From the 47mm Destros and Bronzos to the monstrous 60mm Egiziano, Panerai has never shied away from large diameters, nor should they, for that matter. The first watches Panerai made were modified pocket watches – the 1936 ref. 2533 measured in at 47mm. Today, however, is about the more wearable spectrum of Panerai’s catalogue. The 40mm Panerai Luminor Quaranta combines the surface-dwelling Luminor Due’s compact dimensions with water resistance more fitting of a PAM. Andrew and I had a chat about all things Quaranta, which you can see in the video below.
The Panerai Luminor Quaranta is a true PAM, but smaller!
Clearly the most important thing here is the combination of approachable size, without departing from that classic Panerai look. At 40mm x 48.9mm, the Luminor Quaranta wears phenomenally well. The cushion-shaped case sits atop lugs that curve sharply downwards, so even those with wrists smaller than mine should be able to enjoy it.
All the other recognisable features are there. The REG. T.M. text that appeared with the first Richemont-era Luminors still features on the signature crown guard, locking the crown into place when not in use. I appreciate that Panerai chose the matte finish of strong directional brushing, a superior choice when compared to the highly-polished surfaces of the other 40mm Panerai, the PAM01048. The Luminor Quaranta has a 22mm lug width, with all models mounted on quick-release alligator straps that taper to 20mm at the stainless-steel pin buckle.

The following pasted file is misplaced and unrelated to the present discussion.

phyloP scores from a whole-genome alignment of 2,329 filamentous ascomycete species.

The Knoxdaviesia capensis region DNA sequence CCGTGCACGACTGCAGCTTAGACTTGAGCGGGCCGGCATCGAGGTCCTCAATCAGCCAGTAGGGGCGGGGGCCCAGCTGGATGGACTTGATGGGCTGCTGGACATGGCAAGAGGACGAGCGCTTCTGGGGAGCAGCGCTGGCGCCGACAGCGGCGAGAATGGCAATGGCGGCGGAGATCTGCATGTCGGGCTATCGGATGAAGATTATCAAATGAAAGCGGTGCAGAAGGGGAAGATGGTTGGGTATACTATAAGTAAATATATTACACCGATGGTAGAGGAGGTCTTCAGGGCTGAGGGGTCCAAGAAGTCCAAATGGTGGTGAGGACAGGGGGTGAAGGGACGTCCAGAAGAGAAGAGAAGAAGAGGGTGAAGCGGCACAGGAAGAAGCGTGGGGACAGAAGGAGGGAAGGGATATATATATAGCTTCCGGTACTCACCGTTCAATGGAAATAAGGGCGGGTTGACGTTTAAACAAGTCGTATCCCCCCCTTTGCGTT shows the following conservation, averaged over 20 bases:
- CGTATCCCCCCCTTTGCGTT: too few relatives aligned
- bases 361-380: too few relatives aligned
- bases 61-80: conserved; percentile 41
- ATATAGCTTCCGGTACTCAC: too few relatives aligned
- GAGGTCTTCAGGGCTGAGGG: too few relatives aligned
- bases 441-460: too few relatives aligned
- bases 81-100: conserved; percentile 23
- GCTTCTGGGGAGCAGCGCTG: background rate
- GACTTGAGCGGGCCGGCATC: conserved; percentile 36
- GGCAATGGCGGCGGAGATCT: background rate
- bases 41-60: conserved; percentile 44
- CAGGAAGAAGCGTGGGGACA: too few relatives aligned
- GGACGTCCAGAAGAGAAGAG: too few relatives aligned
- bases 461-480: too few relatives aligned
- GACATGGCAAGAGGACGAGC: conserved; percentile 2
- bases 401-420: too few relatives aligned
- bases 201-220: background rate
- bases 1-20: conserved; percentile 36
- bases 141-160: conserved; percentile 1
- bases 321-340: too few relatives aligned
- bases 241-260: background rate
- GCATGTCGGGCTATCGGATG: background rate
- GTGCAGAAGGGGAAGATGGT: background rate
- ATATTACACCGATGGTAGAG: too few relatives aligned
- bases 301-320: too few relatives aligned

Three colour options
Panerai offers a choice of three dial colours, each differing slightly from the other. The blue brings a metallic sunburst finish, highlighted with stark white lume of the hands and sandwich-dialled numerals. The effect is subtle in low-light conditions, turning into a dark, ocean-abyss like hue.
Doubling down on that well-known Panerai look are the white and black dials, each with a grainy texture to boot. The white is the most minimal of all, using off-white lume that gives the dial amazing depth when observed off-angle. The black is the most traditional, with a flash of blue for the 9 o’clock small seconds hand, and is hands-down my favourite of the lot.
The Panerai P.900 is responsible for timekeeping in the Luminor Quaranta, delivering a steady 72-hour power reserve, though the closed casebacks do not offer much insight into the degree of finishing applied to the P.900 in the Quaranta. Renamed from the OP XXXIV ValFleurier ebauche-based movement, Panerai insist the P.900 is an in-house movement.
The Panerai Luminor design is one of the few in the watch industry deserving of the iconic moniker. Now accessible in a smaller size, with specifications that match the style, this may be the watch that draws in the small-wristed crowd. I thoroughly enjoyed my time with the it, and found it difficult to send back when the time came. The Panerai Luminor Quaranta is a true PAM and a great one at that, though at $10,800 AUD and with the P.900 movement, it’s certainly not a value proposition.